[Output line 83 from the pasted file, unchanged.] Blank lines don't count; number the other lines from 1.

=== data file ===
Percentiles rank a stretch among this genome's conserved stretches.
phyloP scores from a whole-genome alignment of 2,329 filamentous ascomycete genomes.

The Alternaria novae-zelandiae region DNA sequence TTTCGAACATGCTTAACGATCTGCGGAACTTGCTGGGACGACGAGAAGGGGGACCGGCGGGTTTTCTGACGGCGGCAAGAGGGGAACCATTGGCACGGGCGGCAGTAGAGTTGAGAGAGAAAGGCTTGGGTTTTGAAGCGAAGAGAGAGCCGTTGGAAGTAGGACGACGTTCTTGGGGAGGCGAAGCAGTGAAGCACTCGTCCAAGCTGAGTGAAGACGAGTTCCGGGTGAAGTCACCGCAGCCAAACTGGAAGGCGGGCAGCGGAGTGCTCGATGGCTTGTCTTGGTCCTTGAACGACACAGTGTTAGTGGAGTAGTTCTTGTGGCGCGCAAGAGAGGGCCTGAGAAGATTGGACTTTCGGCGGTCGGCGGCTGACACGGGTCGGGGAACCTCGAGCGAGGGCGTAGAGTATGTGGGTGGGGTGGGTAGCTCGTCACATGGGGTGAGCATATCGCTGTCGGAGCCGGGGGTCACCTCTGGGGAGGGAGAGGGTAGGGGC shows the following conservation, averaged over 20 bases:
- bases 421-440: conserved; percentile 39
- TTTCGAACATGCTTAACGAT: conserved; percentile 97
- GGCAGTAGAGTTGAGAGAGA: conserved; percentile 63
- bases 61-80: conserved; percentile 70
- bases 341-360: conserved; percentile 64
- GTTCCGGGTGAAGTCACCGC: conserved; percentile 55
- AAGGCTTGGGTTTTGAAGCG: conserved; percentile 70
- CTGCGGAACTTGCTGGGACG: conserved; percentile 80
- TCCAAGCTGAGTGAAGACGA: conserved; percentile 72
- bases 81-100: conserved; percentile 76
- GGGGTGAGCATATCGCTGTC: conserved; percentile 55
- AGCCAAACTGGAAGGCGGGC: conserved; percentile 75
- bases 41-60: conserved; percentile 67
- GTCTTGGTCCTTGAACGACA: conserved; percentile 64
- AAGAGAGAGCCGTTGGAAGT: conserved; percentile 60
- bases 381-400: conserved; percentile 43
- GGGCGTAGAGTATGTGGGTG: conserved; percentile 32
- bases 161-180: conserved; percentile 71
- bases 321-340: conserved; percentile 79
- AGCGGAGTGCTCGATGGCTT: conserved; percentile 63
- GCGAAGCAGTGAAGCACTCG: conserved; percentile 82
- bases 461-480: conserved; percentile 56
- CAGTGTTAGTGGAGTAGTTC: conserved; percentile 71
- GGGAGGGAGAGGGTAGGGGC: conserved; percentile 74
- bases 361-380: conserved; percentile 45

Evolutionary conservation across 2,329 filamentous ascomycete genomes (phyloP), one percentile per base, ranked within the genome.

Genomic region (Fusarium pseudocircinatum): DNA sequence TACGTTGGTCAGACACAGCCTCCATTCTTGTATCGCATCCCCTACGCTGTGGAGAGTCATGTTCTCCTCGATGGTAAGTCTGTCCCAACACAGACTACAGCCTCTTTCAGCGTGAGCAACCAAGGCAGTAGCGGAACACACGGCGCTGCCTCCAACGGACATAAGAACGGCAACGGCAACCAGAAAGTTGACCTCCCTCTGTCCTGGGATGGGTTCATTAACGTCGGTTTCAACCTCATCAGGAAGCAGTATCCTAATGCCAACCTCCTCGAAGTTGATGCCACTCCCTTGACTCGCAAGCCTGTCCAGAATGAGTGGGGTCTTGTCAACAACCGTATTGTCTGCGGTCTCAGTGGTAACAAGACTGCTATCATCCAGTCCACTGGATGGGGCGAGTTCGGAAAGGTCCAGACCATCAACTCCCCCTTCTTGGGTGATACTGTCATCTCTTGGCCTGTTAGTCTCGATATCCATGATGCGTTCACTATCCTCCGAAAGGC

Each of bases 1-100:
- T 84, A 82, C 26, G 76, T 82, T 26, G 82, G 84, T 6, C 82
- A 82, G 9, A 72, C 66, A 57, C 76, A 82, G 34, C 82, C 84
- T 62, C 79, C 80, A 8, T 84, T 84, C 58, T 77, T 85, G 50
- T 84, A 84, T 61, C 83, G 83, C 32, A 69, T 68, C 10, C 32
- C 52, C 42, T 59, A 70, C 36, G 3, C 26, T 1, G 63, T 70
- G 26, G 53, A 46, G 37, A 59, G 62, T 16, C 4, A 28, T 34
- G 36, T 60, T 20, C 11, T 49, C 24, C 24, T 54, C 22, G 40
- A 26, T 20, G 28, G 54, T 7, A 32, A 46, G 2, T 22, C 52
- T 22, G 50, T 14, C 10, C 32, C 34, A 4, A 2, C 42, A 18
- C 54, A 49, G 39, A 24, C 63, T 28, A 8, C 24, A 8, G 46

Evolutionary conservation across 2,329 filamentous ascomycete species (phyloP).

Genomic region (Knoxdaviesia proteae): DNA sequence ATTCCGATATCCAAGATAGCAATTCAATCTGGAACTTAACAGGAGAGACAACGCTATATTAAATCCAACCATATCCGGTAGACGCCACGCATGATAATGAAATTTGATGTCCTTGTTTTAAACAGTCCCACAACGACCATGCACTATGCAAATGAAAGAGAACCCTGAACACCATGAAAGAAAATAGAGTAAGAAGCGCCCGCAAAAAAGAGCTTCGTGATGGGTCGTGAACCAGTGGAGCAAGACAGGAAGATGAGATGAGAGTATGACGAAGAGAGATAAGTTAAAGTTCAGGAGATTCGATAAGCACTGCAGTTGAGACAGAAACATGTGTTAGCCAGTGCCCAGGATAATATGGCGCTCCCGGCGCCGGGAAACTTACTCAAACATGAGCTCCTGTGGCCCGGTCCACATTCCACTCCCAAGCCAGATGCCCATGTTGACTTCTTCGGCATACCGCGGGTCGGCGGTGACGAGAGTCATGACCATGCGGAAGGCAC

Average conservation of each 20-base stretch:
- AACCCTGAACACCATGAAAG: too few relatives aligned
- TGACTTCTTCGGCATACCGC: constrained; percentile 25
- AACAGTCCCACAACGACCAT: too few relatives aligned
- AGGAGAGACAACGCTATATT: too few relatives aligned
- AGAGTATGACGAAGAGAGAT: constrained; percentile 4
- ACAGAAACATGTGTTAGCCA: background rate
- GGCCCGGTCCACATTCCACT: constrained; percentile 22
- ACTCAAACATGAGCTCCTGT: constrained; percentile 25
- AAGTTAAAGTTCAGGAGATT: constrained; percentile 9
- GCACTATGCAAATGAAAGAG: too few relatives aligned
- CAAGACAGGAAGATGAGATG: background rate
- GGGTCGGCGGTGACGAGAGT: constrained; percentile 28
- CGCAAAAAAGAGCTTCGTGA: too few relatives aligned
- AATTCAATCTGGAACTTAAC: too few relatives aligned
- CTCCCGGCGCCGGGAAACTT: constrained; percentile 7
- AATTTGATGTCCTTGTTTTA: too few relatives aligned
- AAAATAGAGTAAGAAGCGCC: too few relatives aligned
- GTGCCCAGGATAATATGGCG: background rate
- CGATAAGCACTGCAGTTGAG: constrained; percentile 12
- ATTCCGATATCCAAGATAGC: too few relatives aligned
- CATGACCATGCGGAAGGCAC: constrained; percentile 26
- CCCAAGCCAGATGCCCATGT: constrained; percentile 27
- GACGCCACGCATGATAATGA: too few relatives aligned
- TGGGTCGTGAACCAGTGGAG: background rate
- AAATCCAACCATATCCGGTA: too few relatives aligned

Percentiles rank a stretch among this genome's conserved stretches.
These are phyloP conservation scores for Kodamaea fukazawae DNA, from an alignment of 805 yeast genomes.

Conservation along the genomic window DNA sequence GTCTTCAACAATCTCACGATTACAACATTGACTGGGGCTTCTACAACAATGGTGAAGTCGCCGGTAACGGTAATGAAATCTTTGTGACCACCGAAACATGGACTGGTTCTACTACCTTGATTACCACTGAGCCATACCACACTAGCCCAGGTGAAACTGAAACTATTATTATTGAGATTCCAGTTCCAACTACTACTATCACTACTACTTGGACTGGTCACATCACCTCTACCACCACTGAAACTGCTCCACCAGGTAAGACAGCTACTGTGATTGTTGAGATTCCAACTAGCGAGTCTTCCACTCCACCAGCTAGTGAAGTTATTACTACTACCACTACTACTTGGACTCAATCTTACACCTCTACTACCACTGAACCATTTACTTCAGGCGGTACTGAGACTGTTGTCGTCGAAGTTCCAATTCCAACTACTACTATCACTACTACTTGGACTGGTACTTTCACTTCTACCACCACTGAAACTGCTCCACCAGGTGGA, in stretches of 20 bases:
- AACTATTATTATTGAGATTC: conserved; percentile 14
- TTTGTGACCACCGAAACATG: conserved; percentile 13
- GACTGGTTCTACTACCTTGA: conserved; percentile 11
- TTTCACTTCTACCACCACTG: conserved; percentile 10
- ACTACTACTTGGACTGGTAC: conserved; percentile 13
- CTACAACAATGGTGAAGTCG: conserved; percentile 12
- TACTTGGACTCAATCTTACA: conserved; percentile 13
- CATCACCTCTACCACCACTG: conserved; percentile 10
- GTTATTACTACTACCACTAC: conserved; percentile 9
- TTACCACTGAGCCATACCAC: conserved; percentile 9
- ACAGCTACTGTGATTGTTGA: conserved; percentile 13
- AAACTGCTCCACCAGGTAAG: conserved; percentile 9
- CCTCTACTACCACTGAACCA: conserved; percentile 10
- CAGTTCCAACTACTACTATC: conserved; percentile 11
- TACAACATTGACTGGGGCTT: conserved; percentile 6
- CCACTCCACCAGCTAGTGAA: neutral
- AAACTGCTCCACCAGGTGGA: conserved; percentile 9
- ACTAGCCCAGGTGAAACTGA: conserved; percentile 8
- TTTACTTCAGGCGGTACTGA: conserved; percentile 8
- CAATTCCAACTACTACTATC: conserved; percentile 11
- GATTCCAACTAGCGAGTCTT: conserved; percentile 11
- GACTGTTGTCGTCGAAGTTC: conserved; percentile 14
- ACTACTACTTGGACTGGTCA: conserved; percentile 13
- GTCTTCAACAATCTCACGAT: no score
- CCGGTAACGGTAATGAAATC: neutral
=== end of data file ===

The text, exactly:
- ACAGCTACTGTGATTGTTGA: conserved; percentile 13